And to get that much traffic, you’ll need a lot of time on your blog. As much as I love blogging, getting a new blog off the ground doesn’t rain dollar bills right away.

There is one way to make a lot of money fast. It also will change your life.

Instead of trying to turn your blog into a completely passive money-making machine, go the other direction. Ditch passive and get active.

Start freelancing and consulting.

To make money quickly, this is by far your best option. It’s also the easiest to do.

When I worked at I Will Teach You To Be Rich, our freelancing programs taught thousands of people how to get started freelancing. What always blew me away was how life-changing those first few freelancing gigs are.

I went through that exact change myself. Years ago, I started my personal blog larslofgren.com and got a few freelancing clients doing it. I’ll never forget that first $100 payment sent via PayPal. The amount sounds so small now, but the real impact was knowing that I personally produced that income myself.

Guess how much traffic that personal blog of mine has? Only a few thousand visitors per month, spread across about 20 blog posts.

Anyone can create a blog that size and use it for freelancing lead generation. It’s enough to build a client base that pays you $3,000 to $5,000 per month. That’s enough to quit your job. That’s life-changing.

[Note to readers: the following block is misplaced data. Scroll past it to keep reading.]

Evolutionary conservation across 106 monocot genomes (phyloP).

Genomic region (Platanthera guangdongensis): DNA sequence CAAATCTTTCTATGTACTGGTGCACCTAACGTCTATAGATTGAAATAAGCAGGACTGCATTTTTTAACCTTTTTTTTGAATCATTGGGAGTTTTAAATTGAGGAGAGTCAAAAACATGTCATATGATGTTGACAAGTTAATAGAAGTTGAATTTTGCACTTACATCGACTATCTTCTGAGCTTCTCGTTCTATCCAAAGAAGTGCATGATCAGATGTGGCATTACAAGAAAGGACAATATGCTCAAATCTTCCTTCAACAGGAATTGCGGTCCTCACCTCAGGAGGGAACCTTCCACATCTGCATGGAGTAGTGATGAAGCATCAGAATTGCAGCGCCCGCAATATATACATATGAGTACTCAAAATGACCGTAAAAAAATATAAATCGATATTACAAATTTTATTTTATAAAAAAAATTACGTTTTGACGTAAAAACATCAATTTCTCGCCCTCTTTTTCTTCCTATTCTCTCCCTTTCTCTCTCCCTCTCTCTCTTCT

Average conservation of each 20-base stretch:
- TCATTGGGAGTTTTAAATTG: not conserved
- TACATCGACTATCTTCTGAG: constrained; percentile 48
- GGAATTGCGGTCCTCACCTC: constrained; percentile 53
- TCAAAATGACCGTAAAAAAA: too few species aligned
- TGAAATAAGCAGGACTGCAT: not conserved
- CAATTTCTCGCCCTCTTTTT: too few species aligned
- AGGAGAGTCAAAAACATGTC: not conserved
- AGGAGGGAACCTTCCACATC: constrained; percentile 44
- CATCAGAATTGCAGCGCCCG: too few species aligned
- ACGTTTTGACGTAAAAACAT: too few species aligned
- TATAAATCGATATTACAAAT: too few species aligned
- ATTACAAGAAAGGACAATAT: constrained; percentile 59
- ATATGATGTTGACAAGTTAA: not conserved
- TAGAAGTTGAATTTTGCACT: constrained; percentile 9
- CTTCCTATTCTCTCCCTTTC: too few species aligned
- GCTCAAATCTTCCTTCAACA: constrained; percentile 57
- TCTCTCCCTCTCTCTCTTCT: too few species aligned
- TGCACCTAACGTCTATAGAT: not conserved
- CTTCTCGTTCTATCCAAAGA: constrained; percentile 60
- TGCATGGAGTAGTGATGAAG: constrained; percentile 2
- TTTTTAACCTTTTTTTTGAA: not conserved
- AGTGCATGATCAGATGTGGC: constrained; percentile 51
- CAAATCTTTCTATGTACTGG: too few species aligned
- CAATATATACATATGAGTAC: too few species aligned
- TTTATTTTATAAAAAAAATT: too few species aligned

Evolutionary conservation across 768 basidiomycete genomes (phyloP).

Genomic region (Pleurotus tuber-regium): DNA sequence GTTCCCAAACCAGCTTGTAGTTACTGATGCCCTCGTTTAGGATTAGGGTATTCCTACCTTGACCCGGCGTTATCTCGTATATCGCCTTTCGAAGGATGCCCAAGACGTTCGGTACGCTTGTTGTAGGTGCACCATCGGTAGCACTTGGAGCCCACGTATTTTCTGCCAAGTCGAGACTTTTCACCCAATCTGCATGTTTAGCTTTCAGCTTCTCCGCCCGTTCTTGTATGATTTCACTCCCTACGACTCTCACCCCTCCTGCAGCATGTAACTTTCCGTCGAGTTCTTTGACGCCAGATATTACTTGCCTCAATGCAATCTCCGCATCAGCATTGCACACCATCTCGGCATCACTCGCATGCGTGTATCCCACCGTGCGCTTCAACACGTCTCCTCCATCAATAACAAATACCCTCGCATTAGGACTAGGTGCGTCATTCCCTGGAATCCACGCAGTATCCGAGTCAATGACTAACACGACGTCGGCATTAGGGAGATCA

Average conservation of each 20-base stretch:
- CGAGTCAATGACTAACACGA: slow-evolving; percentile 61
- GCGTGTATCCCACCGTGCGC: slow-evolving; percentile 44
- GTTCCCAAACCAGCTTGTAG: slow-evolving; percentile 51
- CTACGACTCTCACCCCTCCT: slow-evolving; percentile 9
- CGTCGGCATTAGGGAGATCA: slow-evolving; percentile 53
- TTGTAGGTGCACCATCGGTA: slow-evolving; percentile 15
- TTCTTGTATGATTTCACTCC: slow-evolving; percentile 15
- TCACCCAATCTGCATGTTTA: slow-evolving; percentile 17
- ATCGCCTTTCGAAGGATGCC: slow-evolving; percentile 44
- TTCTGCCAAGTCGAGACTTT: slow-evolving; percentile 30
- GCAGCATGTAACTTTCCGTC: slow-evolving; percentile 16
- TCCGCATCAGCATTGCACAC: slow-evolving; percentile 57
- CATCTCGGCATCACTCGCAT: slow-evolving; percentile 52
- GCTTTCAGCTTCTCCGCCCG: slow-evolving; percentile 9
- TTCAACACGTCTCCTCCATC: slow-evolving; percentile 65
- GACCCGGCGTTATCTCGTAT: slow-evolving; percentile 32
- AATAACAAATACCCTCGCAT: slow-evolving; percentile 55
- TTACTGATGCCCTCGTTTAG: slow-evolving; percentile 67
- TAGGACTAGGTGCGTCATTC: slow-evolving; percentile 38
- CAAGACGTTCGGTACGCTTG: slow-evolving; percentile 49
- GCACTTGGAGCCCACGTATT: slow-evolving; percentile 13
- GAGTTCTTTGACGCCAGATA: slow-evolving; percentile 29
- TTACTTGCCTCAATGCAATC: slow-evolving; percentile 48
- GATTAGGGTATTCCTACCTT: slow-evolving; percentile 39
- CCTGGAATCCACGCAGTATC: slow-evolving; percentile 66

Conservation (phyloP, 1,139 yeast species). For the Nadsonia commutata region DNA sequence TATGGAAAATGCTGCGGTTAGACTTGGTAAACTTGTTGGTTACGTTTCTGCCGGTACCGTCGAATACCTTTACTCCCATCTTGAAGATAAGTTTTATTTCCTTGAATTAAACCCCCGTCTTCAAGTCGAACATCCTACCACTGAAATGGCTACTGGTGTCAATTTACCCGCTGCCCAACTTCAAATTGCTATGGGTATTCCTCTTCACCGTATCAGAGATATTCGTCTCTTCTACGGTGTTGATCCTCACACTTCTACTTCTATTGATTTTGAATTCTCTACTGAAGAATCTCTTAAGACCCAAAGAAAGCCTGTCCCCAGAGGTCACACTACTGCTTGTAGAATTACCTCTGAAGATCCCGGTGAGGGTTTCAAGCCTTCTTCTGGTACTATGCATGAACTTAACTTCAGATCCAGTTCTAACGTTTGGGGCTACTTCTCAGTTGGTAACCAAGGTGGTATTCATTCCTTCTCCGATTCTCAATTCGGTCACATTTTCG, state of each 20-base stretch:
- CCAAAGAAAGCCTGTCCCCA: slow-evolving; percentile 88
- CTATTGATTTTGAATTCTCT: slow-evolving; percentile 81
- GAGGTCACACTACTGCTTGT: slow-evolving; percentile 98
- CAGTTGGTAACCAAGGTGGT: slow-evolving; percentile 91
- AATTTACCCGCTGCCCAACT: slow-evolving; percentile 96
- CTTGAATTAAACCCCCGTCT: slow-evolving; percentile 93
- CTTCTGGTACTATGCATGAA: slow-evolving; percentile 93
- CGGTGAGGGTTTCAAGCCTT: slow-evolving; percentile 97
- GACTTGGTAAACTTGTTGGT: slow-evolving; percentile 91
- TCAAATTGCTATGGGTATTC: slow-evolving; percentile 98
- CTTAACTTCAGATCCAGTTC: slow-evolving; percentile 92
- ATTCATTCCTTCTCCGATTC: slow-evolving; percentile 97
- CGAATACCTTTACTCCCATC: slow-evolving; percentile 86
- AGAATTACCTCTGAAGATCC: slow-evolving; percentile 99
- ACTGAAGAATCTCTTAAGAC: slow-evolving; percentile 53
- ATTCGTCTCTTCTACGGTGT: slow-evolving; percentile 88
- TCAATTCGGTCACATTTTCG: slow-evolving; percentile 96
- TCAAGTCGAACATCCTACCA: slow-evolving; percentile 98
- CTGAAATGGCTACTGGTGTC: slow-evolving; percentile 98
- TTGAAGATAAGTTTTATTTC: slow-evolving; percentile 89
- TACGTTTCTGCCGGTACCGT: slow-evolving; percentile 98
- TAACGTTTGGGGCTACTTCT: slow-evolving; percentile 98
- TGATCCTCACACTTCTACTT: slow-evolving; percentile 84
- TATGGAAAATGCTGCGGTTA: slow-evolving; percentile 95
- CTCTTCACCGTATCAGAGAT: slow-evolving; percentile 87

And it’s a much easier goal to hit than a full-ramped affiliates or infoproducts marketing machine. You always have the option to build that stuff later anyway.

What about all those other monetization methods?

Most of them are a waste of time. The impact on revenue is marginal, it’s a complete distraction. A few are worth doing for marketing and branding. The rest should be ignored entirely. Here’s the list that bloggers always try at some point:

  • Books – Great for marketing. Adds a ton of credibility to your brand. But you won’t feel the impact on revenue at all.
  • Events – I loathe events with every fiber of my being. All the risk is front-loaded, all contracts get locked up ahead of time, they’re a pain to sell, and you don’t even know if you’ll make any money until right before the event. Even if you do make money, the margins are terrible. For me, these are complete distractions and a huge opportunity cost for the business.
  • Banner ads (Google Ads, formally Adsense, for example) – The last time these made any decent money was around 2003. These days, I’m not even sure it’s possible to get banner ads to cover your hosting bill. I’m only partially joking.
  • Speaking – Done the right way, occasional speaking can be a great brand builder. And while it sounds amazing to get paid $20,000 per speaking gig, it’s not nearly as amazing once you learn most speakers never get paid, it’s takes months worth of work to create a talk that commands that kind of fee, you really need a New York Times Bestseller in order to charge real fees, and you’ll get so sick of hotel rooms after the first year that you’ll never want to travel again. Do speaking gigs when good opportunities come up; don’t build a business on them.

More articles on starting a successful blog

We’ve been writing about blogging and how to make money blogging on Quick Sprout for years. Check out Everything About Blogging for an annotated list of what you should read next.